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Can we please give HR people a break and some love? And lay off the unrealistic expectations?

Some weeks back I was invited to be on a podcast hosted by longtime friend Roberta Tamburrino and her colleagues. The topic was “HR: Friend, Frenemy or Foe?” Listen here:

Roberta asked me to be on to represent the HR voice. To be clear, my time leading an HR function is very small compared to many of my HR peers. But I felt I had enough experience to represent their voices well. It was a great conversation with a fun group of hosts, and I appreciated that they wanted the counterpoint.

With only a very few exceptions, EVERY HR person I have worked with is an incredible human being who goes into the field because they care deeply about others and the experience that employees have.

The reality of the experience is that HR is the function people most complain about AND to. It can be an incredibly fulfilling role, a terribly thankless one, and far too often a heartbreaking one.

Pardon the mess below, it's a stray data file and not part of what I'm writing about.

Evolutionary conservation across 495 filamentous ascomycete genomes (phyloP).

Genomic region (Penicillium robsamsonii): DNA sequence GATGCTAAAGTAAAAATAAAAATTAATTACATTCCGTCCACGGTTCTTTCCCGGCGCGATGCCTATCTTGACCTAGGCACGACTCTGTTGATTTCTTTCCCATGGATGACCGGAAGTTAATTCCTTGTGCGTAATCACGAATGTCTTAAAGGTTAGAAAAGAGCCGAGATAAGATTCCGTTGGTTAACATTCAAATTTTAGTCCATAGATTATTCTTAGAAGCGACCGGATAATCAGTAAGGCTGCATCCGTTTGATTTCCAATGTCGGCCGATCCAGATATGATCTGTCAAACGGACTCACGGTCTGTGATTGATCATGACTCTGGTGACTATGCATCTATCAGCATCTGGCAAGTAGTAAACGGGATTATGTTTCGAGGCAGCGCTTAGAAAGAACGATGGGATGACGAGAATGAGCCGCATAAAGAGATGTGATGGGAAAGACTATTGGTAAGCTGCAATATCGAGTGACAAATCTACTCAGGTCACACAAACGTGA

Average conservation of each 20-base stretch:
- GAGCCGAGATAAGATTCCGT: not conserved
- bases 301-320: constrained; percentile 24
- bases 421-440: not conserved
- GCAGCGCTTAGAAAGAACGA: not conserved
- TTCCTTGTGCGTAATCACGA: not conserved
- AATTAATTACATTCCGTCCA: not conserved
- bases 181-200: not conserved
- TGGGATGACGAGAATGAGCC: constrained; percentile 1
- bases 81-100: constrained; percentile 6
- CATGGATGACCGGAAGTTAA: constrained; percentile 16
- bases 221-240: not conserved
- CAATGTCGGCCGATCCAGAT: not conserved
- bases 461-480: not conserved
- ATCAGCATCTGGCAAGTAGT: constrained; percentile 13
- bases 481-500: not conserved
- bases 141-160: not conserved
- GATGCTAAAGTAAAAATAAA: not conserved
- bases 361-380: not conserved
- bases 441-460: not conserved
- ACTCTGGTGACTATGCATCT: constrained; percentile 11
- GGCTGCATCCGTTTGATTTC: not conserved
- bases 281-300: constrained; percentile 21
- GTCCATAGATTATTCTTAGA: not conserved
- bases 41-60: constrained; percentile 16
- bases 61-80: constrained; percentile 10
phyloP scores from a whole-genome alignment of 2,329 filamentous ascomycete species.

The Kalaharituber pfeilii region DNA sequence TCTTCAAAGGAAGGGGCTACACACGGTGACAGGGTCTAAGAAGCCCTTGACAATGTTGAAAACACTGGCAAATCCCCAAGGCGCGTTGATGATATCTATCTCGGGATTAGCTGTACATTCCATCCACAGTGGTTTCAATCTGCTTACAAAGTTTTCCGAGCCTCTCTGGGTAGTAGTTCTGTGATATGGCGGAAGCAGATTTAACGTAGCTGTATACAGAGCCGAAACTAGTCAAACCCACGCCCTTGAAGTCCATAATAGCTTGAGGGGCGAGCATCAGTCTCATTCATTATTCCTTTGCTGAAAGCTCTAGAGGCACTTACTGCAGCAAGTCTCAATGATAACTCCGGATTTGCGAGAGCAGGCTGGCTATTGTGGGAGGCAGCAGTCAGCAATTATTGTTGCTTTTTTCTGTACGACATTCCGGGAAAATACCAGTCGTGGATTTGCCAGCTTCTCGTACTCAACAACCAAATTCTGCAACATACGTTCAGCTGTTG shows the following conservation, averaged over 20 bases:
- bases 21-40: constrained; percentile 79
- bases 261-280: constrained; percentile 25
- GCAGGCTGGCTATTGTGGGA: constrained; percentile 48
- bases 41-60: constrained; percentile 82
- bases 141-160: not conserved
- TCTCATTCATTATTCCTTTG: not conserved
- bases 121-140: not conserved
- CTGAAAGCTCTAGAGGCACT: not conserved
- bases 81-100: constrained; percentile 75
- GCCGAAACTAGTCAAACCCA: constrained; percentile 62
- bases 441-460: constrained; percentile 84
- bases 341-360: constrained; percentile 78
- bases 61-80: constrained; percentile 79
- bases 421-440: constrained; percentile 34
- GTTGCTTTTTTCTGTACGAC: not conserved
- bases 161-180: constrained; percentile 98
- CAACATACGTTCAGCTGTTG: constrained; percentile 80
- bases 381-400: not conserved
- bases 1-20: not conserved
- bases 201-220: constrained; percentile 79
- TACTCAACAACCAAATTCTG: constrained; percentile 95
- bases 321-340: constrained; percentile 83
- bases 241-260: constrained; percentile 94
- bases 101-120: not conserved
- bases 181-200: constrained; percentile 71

Over the past few years, I’ve watched so many incredible HR leaders burn out, and it’s not the least bit surprising. HR has been tasked with figuring out how to make remote work work, supporting employees’ physical and mental health, telling people they had to come back to the office, supporting efforts to scale up and hire fast, fight to find talent, and now taking on the burden of layoffs. Through it all, with every decision, whatever people don’t like gets blamed on HR, and they rarely get credit for the positives. What a thankless job, and it’s taken on by people with huge hearts and incredible empathy. If you think all of this doesn’t impact HR people to their very core, you’re wrong. It does.

When the podcast hosts and I chatted before we recorded, I posed the question, “Why would we even say ‘HR is not your friend’? Why do we put that expectation on HR? Because they’re people people? We would never say ‘Finance or operations or sales is not your friend.’ No, we give that unique burden and unrealistic expectation to HR, a team tasked with balancing the needs of employees AND the company.”

HR friends, I hope I did you right as I advocated for you in this conversation. And if I didn’t, or if you’d like to weigh in on what we discussed, please share your thoughts.

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